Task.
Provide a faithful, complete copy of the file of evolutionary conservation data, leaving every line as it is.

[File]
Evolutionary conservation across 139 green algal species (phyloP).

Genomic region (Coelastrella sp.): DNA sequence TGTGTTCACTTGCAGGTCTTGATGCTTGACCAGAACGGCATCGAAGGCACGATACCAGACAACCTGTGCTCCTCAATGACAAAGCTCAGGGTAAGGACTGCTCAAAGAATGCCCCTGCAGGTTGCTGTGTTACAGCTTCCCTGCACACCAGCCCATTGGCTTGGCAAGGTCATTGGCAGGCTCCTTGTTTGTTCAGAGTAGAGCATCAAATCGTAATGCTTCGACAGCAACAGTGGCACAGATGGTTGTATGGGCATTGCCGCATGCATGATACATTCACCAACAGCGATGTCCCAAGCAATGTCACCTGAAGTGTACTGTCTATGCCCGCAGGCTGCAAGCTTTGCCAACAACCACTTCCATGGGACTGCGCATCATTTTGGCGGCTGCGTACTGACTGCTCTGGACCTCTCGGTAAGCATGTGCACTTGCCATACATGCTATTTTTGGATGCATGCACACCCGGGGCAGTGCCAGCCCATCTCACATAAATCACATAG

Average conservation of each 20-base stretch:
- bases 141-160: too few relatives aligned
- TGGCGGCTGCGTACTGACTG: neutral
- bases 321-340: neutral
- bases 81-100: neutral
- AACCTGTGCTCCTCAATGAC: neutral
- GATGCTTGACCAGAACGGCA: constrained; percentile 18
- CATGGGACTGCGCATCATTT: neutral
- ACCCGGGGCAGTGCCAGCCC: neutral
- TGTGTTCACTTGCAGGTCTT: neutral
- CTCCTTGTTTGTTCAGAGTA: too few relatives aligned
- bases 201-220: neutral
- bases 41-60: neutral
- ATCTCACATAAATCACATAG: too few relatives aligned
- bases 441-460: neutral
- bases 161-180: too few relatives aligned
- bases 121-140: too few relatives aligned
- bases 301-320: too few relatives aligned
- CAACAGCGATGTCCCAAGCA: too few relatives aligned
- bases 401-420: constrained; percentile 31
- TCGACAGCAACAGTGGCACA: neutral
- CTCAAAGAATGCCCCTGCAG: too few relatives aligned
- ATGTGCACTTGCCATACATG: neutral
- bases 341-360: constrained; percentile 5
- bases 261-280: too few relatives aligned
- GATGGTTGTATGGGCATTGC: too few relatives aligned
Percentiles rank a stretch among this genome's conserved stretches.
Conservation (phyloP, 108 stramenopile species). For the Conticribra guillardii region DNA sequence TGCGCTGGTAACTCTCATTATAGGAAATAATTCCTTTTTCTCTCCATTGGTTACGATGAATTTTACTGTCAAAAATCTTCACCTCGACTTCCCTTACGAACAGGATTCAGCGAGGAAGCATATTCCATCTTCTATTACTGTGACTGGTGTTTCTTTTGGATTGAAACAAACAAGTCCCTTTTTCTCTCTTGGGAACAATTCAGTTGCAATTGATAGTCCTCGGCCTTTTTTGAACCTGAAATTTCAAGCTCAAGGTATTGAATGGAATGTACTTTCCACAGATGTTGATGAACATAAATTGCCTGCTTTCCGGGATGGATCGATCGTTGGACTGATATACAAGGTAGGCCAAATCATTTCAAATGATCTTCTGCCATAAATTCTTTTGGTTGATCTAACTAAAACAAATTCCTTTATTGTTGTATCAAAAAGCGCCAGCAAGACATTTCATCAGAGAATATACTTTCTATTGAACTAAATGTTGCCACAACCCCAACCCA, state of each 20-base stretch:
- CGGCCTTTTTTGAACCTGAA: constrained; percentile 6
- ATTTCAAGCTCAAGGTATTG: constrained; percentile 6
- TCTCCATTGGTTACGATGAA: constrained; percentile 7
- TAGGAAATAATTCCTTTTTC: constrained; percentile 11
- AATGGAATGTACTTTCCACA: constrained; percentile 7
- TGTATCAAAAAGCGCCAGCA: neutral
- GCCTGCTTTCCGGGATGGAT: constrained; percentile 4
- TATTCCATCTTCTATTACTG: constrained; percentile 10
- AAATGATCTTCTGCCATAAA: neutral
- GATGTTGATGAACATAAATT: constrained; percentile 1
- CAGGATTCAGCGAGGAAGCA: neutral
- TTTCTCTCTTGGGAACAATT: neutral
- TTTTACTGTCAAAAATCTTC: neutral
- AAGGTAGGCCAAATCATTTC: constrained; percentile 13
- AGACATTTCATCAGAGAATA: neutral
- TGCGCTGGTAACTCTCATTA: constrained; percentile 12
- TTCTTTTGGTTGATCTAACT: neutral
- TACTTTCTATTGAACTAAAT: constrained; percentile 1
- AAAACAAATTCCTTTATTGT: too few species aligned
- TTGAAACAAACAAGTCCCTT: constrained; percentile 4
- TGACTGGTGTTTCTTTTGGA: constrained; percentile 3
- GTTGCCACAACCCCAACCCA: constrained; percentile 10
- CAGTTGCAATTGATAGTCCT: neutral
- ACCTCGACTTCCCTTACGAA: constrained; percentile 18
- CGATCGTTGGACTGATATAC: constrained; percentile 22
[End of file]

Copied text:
Evolutionary conservation across 139 green algal species (phyloP).

Genomic region (Coelastrella sp.): DNA sequence TGTGTTCACTTGCAGGTCTTGATGCTTGACCAGAACGGCATCGAAGGCACGATACCAGACAACCTGTGCTCCTCAATGACAAAGCTCAGGGTAAGGACTGCTCAAAGAATGCCCCTGCAGGTTGCTGTGTTACAGCTTCCCTGCACACCAGCCCATTGGCTTGGCAAGGTCATTGGCAGGCTCCTTGTTTGTTCAGAGTAGAGCATCAAATCGTAATGCTTCGACAGCAACAGTGGCACAGATGGTTGTATGGGCATTGCCGCATGCATGATACATTCACCAACAGCGATGTCCCAAGCAATGTCACCTGAAGTGTACTGTCTATGCCCGCAGGCTGCAAGCTTTGCCAACAACCACTTCCATGGGACTGCGCATCATTTTGGCGGCTGCGTACTGACTGCTCTGGACCTCTCGGTAAGCATGTGCACTTGCCATACATGCTATTTTTGGATGCATGCACACCCGGGGCAGTGCCAGCCCATCTCACATAAATCACATAG

Average conservation of each 20-base stretch:
- bases 141-160: too few relatives aligned
- TGGCGGCTGCGTACTGACTG: neutral
- bases 321-340: neutral
- bases 81-100: neutral
- AACCTGTGCTCCTCAATGAC: neutral
- GATGCTTGACCAGAACGGCA: constrained; percentile 18
- CATGGGACTGCGCATCATTT: neutral
- ACCCGGGGCAGTGCCAGCCC: neutral
- TGTGTTCACTTGCAGGTCTT: neutral
- CTCCTTGTTTGTTCAGAGTA: too few relatives aligned
- bases 201-220: neutral
- bases 41-60: neutral
- ATCTCACATAAATCACATAG: too few relatives aligned
- bases 441-460: neutral
- bases 161-180: too few relatives aligned
- bases 121-140: too few relatives aligned
- bases 301-320: too few relatives aligned
- CAACAGCGATGTCCCAAGCA: too few relatives aligned
- bases 401-420: constrained; percentile 31
- TCGACAGCAACAGTGGCACA: neutral
- CTCAAAGAATGCCCCTGCAG: too few relatives aligned
- ATGTGCACTTGCCATACATG: neutral
- bases 341-360: constrained; percentile 5
- bases 261-280: too few relatives aligned
- GATGGTTGTATGGGCATTGC: too few relatives aligned
Percentiles rank a stretch among this genome's conserved stretches.
Conservation (phyloP, 108 stramenopile species). For the Conticribra guillardii region DNA sequence TGCGCTGGTAACTCTCATTATAGGAAATAATTCCTTTTTCTCTCCATTGGTTACGATGAATTTTACTGTCAAAAATCTTCACCTCGACTTCCCTTACGAACAGGATTCAGCGAGGAAGCATATTCCATCTTCTATTACTGTGACTGGTGTTTCTTTTGGATTGAAACAAACAAGTCCCTTTTTCTCTCTTGGGAACAATTCAGTTGCAATTGATAGTCCTCGGCCTTTTTTGAACCTGAAATTTCAAGCTCAAGGTATTGAATGGAATGTACTTTCCACAGATGTTGATGAACATAAATTGCCTGCTTTCCGGGATGGATCGATCGTTGGACTGATATACAAGGTAGGCCAAATCATTTCAAATGATCTTCTGCCATAAATTCTTTTGGTTGATCTAACTAAAACAAATTCCTTTATTGTTGTATCAAAAAGCGCCAGCAAGACATTTCATCAGAGAATATACTTTCTATTGAACTAAATGTTGCCACAACCCCAACCCA, state of each 20-base stretch:
- CGGCCTTTTTTGAACCTGAA: constrained; percentile 6
- ATTTCAAGCTCAAGGTATTG: constrained; percentile 6
- TCTCCATTGGTTACGATGAA: constrained; percentile 7
- TAGGAAATAATTCCTTTTTC: constrained; percentile 11
- AATGGAATGTACTTTCCACA: constrained; percentile 7
- TGTATCAAAAAGCGCCAGCA: neutral
- GCCTGCTTTCCGGGATGGAT: constrained; percentile 4
- TATTCCATCTTCTATTACTG: constrained; percentile 10
- AAATGATCTTCTGCCATAAA: neutral
- GATGTTGATGAACATAAATT: constrained; percentile 1
- CAGGATTCAGCGAGGAAGCA: neutral
- TTTCTCTCTTGGGAACAATT: neutral
- TTTTACTGTCAAAAATCTTC: neutral
- AAGGTAGGCCAAATCATTTC: constrained; percentile 13
- AGACATTTCATCAGAGAATA: neutral
- TGCGCTGGTAACTCTCATTA: constrained; percentile 12
- TTCTTTTGGTTGATCTAACT: neutral
- TACTTTCTATTGAACTAAAT: constrained; percentile 1
- AAAACAAATTCCTTTATTGT: too few species aligned
- TTGAAACAAACAAGTCCCTT: constrained; percentile 4
- TGACTGGTGTTTCTTTTGGA: constrained; percentile 3
- GTTGCCACAACCCCAACCCA: constrained; percentile 10
- CAGTTGCAATTGATAGTCCT: neutral
- ACCTCGACTTCCCTTACGAA: constrained; percentile 18
- CGATCGTTGGACTGATATAC: constrained; percentile 22